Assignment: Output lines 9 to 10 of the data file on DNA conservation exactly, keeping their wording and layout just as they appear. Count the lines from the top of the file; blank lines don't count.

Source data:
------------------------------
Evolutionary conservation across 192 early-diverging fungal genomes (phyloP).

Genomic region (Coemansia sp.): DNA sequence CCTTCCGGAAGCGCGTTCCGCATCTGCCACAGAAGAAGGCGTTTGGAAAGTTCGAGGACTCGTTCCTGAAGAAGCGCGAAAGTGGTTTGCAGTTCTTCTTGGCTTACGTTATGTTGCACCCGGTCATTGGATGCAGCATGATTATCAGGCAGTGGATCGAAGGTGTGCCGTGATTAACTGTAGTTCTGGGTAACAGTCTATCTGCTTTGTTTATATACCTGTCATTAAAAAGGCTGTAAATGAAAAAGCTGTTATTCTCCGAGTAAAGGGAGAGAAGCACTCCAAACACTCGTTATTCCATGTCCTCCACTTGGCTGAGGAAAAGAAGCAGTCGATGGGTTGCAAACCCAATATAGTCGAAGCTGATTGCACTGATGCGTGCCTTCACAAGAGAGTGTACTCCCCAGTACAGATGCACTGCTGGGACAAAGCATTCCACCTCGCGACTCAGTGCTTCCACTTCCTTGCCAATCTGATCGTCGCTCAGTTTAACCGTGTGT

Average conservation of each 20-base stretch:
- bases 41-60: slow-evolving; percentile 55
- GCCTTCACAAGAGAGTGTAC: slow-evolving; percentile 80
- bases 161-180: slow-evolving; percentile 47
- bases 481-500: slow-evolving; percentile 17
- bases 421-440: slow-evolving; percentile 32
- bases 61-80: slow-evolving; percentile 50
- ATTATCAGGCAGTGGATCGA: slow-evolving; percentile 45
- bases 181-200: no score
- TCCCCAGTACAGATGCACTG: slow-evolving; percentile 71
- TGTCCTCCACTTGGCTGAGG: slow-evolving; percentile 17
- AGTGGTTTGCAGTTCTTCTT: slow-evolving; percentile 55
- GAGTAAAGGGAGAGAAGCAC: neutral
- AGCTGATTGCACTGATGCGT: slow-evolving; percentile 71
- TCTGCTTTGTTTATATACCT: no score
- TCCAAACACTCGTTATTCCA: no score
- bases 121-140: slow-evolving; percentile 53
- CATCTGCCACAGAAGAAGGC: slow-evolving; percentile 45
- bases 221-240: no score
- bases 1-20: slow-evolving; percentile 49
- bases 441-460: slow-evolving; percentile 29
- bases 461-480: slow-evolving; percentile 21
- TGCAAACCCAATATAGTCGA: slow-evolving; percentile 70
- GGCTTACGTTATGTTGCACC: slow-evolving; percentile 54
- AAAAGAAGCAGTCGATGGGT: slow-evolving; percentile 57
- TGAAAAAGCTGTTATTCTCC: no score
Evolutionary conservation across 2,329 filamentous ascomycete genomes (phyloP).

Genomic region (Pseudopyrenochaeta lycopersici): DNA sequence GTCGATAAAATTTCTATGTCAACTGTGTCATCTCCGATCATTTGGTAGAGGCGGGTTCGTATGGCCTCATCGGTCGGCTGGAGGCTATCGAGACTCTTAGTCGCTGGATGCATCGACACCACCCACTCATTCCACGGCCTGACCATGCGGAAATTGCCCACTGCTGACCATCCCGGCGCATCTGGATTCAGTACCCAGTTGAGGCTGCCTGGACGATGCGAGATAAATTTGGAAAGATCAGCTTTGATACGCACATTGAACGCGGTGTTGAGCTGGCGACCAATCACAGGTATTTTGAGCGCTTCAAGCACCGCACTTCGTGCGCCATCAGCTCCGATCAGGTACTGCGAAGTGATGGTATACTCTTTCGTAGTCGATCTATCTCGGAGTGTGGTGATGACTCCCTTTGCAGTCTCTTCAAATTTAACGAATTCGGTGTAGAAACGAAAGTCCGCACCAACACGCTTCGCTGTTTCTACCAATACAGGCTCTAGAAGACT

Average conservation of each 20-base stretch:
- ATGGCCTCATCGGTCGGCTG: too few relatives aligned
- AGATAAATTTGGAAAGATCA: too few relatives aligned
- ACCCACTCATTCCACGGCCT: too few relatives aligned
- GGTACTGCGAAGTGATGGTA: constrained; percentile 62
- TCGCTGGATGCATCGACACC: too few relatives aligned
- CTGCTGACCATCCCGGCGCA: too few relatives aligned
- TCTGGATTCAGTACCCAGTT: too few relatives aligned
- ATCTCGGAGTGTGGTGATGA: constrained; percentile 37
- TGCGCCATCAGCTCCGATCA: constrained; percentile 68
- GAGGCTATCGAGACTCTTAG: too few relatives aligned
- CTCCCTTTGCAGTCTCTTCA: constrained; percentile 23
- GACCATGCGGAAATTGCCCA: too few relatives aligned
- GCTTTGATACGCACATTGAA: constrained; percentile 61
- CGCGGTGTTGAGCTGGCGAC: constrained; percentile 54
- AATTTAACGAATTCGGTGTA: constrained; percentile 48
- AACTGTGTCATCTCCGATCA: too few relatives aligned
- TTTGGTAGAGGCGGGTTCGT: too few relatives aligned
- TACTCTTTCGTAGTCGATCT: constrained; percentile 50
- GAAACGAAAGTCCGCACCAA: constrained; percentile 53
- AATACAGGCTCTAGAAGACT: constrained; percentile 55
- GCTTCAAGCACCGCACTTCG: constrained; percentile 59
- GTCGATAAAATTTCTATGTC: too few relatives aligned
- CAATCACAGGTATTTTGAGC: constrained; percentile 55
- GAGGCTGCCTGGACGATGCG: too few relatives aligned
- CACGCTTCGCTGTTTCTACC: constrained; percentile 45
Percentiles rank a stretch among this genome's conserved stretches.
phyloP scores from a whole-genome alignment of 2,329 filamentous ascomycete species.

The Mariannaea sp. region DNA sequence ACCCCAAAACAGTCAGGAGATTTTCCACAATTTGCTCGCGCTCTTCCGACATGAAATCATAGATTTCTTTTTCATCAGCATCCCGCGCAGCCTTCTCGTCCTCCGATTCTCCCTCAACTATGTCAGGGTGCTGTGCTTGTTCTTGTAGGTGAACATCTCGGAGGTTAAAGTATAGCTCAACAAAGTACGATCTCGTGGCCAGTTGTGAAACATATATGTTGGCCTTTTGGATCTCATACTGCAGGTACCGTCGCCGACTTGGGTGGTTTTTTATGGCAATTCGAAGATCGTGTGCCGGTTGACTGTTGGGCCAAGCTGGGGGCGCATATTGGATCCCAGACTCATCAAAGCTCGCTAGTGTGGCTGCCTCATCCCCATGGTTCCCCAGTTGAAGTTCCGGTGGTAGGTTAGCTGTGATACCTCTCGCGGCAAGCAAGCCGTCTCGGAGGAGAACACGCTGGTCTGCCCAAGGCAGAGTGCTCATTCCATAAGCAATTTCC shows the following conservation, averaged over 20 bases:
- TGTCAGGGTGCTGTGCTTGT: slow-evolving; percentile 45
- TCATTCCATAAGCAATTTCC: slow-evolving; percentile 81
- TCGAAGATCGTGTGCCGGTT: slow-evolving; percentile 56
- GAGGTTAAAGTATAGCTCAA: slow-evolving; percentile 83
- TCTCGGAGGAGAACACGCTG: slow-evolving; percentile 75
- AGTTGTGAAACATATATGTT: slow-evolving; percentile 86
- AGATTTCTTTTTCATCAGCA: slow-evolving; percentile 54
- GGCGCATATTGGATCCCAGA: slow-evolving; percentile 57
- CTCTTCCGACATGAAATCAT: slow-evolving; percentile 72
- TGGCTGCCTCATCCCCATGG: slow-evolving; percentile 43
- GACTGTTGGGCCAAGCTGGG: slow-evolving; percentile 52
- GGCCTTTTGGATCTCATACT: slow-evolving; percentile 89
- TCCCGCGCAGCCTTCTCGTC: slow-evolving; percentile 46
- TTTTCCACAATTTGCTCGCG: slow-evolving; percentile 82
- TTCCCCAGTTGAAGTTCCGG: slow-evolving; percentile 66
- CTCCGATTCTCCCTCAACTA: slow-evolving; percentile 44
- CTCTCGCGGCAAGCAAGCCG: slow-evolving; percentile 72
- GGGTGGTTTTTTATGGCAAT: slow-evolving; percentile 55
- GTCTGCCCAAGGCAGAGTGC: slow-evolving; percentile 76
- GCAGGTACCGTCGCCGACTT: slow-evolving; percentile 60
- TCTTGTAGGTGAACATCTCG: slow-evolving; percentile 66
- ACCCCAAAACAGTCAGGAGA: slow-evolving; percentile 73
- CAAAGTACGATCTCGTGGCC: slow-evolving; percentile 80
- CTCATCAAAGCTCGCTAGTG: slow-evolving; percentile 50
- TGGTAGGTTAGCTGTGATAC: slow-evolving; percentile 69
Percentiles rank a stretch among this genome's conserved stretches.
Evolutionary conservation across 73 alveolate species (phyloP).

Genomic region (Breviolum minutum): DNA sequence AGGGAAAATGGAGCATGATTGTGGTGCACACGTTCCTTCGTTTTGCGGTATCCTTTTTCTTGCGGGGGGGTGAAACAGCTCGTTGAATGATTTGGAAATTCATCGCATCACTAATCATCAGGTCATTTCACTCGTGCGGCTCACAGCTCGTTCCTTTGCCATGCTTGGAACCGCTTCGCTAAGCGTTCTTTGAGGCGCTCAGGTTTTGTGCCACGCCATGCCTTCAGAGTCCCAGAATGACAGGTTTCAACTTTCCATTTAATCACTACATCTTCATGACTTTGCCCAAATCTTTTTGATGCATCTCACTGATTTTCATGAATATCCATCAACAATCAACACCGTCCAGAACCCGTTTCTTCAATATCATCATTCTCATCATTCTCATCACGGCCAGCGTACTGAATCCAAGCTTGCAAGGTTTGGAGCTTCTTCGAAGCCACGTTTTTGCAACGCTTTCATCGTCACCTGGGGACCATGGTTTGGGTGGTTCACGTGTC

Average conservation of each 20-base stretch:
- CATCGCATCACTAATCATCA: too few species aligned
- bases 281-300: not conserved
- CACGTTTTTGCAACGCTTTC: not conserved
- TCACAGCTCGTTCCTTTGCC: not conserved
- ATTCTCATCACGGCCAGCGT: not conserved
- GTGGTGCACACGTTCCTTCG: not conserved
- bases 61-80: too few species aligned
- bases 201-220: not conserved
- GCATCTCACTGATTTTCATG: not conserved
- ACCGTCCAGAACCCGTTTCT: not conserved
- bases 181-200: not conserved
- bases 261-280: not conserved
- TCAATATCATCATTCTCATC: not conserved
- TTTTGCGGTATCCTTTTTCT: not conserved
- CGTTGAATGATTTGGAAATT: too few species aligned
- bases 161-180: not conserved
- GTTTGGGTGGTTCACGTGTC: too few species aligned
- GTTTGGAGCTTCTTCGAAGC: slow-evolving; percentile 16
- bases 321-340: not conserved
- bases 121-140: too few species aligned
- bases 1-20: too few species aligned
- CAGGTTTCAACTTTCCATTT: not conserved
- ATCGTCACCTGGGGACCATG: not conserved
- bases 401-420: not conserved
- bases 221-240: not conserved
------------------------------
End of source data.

- bases 61-80: slow-evolving; percentile 50
- ATTATCAGGCAGTGGATCGA: slow-evolving; percentile 45